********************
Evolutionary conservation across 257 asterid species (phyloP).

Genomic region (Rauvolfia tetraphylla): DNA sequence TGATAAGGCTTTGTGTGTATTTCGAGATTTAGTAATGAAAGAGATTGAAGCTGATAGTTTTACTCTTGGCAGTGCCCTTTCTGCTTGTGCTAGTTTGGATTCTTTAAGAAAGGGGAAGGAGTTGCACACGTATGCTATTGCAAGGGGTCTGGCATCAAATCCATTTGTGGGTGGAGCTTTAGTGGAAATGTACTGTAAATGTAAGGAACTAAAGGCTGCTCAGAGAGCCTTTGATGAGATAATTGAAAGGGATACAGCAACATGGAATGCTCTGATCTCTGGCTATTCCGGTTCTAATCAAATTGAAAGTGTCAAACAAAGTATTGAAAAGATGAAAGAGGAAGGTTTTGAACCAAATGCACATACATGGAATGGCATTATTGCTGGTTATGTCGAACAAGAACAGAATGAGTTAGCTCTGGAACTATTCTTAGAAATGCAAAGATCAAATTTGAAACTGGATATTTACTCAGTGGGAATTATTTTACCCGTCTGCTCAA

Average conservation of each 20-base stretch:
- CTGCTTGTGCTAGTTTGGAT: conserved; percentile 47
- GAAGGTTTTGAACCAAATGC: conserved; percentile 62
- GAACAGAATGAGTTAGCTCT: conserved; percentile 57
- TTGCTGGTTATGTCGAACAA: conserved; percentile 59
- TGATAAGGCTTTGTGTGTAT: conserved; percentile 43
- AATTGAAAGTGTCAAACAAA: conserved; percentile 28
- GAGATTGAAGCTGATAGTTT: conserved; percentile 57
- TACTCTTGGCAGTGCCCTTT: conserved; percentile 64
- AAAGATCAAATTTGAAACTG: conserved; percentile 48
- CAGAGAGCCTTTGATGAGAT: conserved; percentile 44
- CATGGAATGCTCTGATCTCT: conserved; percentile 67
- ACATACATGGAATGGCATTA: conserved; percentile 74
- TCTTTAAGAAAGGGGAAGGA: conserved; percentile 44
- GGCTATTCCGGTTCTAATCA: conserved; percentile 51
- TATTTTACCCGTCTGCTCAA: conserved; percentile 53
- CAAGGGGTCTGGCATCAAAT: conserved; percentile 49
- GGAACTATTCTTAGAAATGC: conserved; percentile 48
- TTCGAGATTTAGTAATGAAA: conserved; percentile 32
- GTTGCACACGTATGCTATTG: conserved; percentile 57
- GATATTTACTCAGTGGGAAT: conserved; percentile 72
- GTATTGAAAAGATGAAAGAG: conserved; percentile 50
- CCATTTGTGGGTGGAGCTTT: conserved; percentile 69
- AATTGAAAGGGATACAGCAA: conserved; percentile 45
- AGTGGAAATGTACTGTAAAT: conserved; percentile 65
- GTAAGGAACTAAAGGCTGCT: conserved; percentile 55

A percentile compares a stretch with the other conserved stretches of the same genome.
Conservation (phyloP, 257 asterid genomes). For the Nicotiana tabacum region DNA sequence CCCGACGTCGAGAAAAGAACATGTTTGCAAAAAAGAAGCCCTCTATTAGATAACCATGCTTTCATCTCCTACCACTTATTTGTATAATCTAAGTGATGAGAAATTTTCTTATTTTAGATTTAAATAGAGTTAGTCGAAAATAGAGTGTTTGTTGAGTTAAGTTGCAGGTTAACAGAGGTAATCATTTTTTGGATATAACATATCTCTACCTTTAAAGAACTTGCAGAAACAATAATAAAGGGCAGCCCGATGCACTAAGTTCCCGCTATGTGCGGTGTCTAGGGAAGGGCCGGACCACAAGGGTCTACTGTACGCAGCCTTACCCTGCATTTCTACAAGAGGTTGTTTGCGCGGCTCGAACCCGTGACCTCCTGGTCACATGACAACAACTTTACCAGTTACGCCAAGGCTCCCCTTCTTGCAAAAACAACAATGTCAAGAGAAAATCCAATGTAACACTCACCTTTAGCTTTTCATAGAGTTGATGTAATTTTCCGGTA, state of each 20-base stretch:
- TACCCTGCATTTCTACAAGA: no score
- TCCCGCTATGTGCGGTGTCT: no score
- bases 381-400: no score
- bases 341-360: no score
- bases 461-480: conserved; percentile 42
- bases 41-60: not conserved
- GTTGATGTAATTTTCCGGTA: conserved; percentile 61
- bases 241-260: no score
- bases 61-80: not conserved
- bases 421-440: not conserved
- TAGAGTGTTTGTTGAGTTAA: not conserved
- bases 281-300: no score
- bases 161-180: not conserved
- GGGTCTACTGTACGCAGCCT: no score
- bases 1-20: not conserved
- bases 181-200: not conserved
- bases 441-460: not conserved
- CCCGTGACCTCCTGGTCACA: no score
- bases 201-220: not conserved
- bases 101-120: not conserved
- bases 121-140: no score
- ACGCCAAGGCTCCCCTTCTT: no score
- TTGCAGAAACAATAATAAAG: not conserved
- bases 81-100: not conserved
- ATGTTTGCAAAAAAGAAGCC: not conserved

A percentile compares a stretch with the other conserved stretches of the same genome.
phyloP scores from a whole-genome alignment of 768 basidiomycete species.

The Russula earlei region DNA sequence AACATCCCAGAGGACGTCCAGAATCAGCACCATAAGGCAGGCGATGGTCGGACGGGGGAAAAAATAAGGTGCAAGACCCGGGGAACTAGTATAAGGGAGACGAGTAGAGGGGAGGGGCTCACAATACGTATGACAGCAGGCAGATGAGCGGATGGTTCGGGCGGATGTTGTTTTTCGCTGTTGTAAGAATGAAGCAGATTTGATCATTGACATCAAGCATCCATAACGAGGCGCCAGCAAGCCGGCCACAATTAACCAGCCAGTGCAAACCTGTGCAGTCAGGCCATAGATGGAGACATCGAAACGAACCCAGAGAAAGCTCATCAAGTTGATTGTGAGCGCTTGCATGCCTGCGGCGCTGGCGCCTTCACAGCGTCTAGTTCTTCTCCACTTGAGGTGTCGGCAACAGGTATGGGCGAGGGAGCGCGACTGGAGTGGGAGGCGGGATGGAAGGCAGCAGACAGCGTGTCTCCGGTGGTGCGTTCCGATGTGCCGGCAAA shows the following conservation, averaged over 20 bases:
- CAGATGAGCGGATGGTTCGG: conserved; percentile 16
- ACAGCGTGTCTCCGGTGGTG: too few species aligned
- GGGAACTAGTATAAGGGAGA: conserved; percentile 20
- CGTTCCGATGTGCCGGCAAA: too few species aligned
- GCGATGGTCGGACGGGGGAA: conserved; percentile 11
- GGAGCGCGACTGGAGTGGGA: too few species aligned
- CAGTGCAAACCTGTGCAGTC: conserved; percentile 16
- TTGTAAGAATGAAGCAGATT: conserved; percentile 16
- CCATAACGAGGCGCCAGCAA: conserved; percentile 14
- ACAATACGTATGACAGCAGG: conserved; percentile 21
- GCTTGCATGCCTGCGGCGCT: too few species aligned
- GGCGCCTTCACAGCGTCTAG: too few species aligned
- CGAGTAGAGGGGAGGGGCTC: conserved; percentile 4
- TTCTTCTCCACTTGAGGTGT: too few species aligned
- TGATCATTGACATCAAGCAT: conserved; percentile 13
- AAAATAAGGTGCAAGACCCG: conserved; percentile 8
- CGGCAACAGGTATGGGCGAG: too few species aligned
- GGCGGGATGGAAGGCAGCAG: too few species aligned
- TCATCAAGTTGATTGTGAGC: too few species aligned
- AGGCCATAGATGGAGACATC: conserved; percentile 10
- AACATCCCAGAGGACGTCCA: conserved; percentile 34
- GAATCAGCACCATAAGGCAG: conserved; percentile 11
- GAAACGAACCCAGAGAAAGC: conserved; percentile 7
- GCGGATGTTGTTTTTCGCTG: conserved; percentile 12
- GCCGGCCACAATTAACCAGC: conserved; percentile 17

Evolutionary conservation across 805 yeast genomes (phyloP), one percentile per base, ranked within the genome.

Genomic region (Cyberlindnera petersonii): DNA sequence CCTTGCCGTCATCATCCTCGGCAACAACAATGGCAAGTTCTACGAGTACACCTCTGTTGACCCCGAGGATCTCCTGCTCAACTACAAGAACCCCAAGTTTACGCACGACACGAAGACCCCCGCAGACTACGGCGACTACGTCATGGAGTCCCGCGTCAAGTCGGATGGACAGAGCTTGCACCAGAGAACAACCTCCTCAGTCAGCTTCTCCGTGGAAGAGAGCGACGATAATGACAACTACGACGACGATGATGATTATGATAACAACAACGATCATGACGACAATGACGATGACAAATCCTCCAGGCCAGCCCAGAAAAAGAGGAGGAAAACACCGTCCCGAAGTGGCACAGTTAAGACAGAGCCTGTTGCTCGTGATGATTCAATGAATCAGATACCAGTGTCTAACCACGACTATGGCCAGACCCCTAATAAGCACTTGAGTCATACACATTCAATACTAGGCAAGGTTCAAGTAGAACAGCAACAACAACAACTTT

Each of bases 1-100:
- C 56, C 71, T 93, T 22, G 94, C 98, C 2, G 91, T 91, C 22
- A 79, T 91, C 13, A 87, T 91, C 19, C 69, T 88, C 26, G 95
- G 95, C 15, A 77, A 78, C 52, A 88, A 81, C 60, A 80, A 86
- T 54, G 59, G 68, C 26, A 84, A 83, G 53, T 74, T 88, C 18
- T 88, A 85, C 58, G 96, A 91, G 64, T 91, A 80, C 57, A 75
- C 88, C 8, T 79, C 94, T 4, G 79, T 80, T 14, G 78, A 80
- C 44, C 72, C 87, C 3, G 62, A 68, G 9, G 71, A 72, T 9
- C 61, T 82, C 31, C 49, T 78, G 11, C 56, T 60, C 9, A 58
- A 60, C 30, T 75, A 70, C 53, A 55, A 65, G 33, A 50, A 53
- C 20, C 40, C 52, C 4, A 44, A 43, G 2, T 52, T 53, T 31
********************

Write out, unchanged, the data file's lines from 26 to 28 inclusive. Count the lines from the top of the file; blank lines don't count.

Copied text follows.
- AATTGAAAGGGATACAGCAA: conserved; percentile 45
- AGTGGAAATGTACTGTAAAT: conserved; percentile 65
- GTAAGGAACTAAAGGCTGCT: conserved; percentile 55